Stashed away in a draw somewhere on Capitol Hill is a simple piece of legislation that would have done much to stop the mortgage mess, robo-signing, unfair foreclosures, and the growing claims against lenders.
The Reagan years inundated American homeowners with advertising campaigns encouraging them to borrow against their homes to take dream vacations. This was the first time, in history, when people imagined the way to get rich was to run in to debt.
Most of us want to be physically fit, but very few of us are. The same holds true with financial security. As my father (and many others) used to say, "A lot of people want to go to heaven but no one wants to die to get there."
JPMorgan Chase loves using its research department to push its agenda that puts them in the optimist camp. But take a look at their methodology. The scope of losses gets drastically larger if you change a few arbitrary assumptions.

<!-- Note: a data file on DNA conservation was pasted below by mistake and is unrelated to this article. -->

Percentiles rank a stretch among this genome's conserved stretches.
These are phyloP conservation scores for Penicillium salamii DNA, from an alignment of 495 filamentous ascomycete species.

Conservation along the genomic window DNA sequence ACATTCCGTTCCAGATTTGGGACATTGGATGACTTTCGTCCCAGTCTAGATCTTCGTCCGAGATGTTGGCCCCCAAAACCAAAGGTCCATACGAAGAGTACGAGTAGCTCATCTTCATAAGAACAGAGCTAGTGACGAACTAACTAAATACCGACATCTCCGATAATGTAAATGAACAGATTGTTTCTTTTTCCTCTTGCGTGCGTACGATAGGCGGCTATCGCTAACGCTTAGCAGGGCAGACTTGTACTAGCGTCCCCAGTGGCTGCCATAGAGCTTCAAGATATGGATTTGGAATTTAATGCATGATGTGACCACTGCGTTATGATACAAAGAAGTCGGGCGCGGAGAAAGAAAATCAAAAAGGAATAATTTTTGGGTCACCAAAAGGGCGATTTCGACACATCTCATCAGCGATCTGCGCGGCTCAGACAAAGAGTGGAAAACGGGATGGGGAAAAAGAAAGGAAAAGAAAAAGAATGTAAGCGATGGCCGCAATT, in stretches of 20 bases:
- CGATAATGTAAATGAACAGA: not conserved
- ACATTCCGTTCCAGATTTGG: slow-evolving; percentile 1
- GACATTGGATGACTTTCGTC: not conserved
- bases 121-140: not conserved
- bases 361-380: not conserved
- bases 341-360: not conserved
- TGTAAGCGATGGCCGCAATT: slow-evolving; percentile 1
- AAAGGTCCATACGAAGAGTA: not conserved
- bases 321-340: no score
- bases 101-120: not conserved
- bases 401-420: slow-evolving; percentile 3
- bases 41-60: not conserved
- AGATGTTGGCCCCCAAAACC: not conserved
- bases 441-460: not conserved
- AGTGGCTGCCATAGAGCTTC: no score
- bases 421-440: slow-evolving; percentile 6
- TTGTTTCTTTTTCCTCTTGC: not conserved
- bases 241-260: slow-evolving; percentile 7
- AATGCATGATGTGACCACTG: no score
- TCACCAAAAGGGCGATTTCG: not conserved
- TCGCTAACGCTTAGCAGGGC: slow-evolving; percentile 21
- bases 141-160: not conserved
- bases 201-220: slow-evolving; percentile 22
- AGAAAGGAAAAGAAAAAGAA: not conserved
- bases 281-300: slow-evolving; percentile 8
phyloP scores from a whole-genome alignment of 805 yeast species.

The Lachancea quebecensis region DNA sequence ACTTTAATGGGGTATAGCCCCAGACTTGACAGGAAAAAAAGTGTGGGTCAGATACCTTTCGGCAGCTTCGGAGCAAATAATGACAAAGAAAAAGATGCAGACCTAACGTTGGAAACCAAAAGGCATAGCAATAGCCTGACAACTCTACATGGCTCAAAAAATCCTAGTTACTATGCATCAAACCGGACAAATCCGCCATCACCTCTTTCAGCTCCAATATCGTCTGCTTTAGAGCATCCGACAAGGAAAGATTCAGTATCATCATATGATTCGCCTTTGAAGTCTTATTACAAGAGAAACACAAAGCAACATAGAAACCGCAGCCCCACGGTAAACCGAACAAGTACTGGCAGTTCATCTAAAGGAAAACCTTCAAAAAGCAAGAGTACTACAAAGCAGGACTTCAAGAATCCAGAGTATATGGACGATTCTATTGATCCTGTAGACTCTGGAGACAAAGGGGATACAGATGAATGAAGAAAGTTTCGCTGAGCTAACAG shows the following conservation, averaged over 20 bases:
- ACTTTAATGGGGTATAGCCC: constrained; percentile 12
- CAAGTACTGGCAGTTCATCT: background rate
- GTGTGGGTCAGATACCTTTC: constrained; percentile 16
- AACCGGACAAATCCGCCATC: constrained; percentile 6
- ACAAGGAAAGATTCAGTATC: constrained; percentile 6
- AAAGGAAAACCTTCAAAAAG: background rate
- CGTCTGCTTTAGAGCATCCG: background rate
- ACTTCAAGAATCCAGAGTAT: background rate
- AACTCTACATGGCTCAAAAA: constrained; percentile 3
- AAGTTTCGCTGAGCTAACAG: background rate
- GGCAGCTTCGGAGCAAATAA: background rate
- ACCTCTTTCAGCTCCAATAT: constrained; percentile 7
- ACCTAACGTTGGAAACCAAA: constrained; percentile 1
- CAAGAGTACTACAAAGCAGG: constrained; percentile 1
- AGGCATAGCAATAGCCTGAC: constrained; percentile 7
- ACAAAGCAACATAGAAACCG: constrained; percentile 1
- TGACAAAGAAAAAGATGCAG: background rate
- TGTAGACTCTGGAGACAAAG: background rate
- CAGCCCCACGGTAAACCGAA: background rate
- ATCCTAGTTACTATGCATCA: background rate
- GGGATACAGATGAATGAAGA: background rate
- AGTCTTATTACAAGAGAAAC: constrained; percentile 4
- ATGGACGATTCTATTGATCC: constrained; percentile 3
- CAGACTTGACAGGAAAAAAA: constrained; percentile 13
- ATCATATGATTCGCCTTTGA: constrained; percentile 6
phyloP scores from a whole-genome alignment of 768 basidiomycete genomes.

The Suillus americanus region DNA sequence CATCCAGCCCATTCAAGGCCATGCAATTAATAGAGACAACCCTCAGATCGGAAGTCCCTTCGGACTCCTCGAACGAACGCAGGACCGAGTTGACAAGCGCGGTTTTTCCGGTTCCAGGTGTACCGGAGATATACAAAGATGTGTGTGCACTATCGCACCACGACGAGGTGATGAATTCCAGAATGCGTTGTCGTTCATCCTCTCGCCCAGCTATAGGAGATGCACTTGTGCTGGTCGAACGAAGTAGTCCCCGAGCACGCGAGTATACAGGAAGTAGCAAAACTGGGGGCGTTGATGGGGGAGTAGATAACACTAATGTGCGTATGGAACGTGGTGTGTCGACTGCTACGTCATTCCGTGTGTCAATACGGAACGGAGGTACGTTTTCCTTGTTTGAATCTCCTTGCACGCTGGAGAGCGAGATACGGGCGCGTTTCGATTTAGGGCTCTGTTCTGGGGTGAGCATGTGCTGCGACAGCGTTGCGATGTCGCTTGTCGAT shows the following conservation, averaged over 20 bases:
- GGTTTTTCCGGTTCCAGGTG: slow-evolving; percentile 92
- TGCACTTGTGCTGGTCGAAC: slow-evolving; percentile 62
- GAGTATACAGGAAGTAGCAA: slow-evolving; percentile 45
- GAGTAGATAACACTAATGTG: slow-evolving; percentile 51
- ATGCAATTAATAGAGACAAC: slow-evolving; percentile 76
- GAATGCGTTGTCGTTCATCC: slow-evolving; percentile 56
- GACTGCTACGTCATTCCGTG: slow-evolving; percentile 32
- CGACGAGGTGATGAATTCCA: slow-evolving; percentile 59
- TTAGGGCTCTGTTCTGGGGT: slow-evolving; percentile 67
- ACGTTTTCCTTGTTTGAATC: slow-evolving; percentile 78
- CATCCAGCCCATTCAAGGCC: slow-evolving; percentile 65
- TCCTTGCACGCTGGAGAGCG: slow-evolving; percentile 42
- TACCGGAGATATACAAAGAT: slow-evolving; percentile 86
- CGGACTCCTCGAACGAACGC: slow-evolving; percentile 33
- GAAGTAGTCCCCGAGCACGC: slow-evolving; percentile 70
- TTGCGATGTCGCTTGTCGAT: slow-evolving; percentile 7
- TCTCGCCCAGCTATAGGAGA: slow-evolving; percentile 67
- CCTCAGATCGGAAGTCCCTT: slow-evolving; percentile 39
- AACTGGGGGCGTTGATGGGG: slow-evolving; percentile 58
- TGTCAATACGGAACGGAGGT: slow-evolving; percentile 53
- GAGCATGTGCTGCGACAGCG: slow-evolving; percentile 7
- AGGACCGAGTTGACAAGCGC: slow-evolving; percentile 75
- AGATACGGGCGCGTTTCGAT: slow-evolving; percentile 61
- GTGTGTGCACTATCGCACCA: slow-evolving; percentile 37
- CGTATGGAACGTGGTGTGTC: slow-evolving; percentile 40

Washington failed to act the first time around -- when lenders were engaged in a frenzy of predatory lending. The foreclosure scandal is a second chance for lawmakers to prove they can ferret out the truth.
When bankers think they can get away with rampant fraud and get paid very well to do it, they'll do it. Robert Rubin's best defense is that he really isn't all that bright -- he's either an idiot or a criminal.